Jack and Annie climb into a tree house, read some books, then wish they were experiencing what one of the books is about. They get their wish! They are in the land of dinosaurs. They see Mama dinosaurs with eggs, flying dinosaurs, and more. Chased by a Tyrannosaurus rex, they decide it is time to go home! This adventure story has wide appeal and is the start of the popular series. The last time I checked there were 28 books in this series so far. I guess it is on to book #2 now - The Knight at Dawn.

12 March 2010

Cats Are Not Peas

Cats Are Not Peas
Laura Gould
adult nonfiction

The author has a male calico. People tell her that male calicoes/tricolors are rare or don't even exist. This starts her on her way to researching why this is so. I could have told her that male calicoes exist because my grandparents had one. His name was Poi.
The author takes genetics, which can be intimidating, and explains them so the average layperson can understand. She adds in a number of anecdotes, legends, and more about the history of cats and the history of genetics. She also tells some good cat stories based on her own experiences.
Gregor Mendel is seen as the father of modern genetics, but his experiments with peas do not explain everything that geneticists of today understand. Find out what we currently understand about color dominance, sex linked traits, and sexual mutations such as chimeras.
I recommend this for people who have an interest in cats and/or genetics, but do not want to be bogged down with too much heavy science. Once upon a time I was a biology major, but I have forgotten most of it. This book was just right because it did take a scientific approach, but it was not written for scientists. If you have a grandchild, a nephew, a brother, a friend, etc. who is a biology major and you want to have something to discuss with him or her, read this book and you can carry on an interesting conversation.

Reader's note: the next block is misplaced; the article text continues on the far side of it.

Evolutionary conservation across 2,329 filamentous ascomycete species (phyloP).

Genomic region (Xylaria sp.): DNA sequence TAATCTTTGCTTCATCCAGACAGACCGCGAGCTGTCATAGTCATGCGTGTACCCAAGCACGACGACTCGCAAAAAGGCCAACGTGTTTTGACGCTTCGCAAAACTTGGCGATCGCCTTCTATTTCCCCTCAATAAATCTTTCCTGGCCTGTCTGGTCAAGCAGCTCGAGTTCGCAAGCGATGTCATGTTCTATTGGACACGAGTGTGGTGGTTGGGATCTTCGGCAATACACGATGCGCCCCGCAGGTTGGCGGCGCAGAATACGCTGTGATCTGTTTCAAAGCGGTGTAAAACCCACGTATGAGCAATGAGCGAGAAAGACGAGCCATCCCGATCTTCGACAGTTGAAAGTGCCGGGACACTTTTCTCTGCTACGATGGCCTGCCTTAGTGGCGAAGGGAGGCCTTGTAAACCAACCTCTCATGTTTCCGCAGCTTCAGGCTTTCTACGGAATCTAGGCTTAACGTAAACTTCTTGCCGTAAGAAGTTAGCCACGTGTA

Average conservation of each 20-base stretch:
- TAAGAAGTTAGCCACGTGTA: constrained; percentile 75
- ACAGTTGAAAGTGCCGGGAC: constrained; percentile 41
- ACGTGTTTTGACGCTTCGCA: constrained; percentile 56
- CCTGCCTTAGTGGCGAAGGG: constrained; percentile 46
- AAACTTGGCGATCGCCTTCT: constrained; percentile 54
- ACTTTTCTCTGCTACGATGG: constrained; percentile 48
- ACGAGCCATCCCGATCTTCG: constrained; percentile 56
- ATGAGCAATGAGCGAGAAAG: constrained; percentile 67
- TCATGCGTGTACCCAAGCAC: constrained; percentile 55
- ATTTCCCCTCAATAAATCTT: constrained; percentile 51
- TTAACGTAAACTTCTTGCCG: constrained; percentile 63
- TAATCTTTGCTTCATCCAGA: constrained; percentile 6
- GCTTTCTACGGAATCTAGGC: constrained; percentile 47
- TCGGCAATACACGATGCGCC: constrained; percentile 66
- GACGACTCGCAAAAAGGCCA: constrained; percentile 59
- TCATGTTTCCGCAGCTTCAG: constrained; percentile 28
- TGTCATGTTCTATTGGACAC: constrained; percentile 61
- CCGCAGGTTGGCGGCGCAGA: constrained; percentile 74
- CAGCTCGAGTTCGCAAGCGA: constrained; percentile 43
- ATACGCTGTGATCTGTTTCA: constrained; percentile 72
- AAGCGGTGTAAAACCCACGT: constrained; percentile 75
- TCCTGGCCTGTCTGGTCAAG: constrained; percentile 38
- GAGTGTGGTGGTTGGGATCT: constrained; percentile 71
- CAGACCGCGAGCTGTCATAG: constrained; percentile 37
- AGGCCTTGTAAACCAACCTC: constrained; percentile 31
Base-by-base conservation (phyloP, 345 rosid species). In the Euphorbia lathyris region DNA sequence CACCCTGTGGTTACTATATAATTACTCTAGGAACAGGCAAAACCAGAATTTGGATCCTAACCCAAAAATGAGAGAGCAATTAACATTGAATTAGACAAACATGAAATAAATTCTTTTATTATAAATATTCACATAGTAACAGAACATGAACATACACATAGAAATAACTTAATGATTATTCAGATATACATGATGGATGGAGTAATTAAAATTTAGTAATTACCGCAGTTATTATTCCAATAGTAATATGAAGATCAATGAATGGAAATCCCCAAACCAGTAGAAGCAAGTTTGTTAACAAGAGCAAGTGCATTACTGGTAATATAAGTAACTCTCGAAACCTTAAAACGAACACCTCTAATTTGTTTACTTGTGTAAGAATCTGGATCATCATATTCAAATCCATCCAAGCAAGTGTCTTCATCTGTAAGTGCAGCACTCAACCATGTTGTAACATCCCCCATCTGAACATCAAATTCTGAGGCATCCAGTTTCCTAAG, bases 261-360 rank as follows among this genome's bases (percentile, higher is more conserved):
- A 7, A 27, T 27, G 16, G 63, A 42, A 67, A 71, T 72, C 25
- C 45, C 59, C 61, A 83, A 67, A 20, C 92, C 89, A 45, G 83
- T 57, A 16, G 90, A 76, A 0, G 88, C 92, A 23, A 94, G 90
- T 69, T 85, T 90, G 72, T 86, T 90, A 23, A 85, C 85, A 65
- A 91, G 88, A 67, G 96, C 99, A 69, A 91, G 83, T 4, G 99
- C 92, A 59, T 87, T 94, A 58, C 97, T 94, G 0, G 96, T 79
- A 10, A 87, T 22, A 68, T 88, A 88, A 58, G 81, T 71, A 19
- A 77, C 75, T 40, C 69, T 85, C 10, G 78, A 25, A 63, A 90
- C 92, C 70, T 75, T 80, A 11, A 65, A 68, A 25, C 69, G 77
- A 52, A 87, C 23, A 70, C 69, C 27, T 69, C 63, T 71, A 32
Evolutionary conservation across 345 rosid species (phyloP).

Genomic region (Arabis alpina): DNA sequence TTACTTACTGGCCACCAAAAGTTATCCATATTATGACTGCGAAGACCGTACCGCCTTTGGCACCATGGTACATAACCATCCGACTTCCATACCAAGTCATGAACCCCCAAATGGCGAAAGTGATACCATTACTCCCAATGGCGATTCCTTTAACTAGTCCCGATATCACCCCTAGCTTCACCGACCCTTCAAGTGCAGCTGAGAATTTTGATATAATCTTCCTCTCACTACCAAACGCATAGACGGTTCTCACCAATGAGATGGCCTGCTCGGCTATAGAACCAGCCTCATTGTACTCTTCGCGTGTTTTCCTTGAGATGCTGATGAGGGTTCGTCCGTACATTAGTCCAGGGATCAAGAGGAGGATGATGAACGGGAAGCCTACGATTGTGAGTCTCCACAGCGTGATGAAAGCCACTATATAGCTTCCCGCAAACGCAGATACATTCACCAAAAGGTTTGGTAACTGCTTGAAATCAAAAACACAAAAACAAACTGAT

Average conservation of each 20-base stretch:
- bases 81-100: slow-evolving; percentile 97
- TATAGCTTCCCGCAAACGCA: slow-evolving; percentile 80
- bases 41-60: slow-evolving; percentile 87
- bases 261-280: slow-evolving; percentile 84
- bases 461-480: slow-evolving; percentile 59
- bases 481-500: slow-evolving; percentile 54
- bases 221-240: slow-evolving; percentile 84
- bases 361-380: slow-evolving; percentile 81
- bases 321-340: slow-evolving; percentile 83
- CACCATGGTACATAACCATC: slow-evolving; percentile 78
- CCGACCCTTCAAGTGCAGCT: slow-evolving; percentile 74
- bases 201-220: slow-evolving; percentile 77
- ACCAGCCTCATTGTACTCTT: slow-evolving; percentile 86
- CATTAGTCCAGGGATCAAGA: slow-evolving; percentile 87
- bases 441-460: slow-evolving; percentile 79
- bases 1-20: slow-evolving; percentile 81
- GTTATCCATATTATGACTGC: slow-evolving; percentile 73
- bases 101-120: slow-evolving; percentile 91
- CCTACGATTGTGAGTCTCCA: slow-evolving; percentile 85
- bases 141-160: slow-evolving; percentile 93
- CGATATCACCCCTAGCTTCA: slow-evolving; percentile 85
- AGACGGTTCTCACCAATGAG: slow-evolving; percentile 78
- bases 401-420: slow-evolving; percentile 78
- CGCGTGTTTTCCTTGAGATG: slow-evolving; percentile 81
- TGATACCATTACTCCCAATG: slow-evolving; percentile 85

Notes for librarians:
Unfortunately, two of the true tales she has to tell are about how university library policies are not friendly to people who are not faculty or staff. It can be challenging to get a hold of scholarly journals and old books if you are a writer researching genetics and the history of cats. She has a bad experience with librarians interpreting library policy toward alumni different ways. One librarian denies her service. Another hides the books from her! (I am so ashamed of these people who are giving a bad name to our profession). One won't let her check out a book that she has checked out before. (Pages 39-40 and 155 tell of these unfortunate encounters).
On page 86 she discusses that Charles Darwin's works are considered to be "popular literature for the masses". She laughs at this idea and states that Darwin is no Louis Lamour!

Mystery: The Adventures of Max and Pinky

Mystery: The Adventures of Max and Pinky
Maxwell Eaton III
children's fiction
ages 3-7

That Maxwell Eaton! He's a laugh-riot! Max, a boy, and Pinky, his porcine companion, paint a barn. Somehow the barn is repainted in the middle of the night. What happened? Hilarity ensues as Max investigates the mysterious barn painting. Why had I not heard of this goofy series before? If you liked the Far Side, then this is a book to read to your children.

08 March 2010

Tea for Ruby

Tea for Ruby
Sarah Ferguson, the Duchess of York
Robin Preiss Glasser
children's fiction,
ages 3-6

Ruby is invited to the palace for Tea! Everyone admonishes her to be on her best behavior. How will this turn out? I didn't know how this book was going to end, but it was sweet. If you love the Fancy Nancy books by this author you will also enjoy this book. I am not sure how Sarah Ferguson got involved in this, but Ruby looks and acts pretty much like Fancy Nancy. I guess if by putting the Duchess of York's name on this book it sells more books for Simon and Schuster, then more power to the capitalists. That's fine with me. I suspect that only girls will read this book.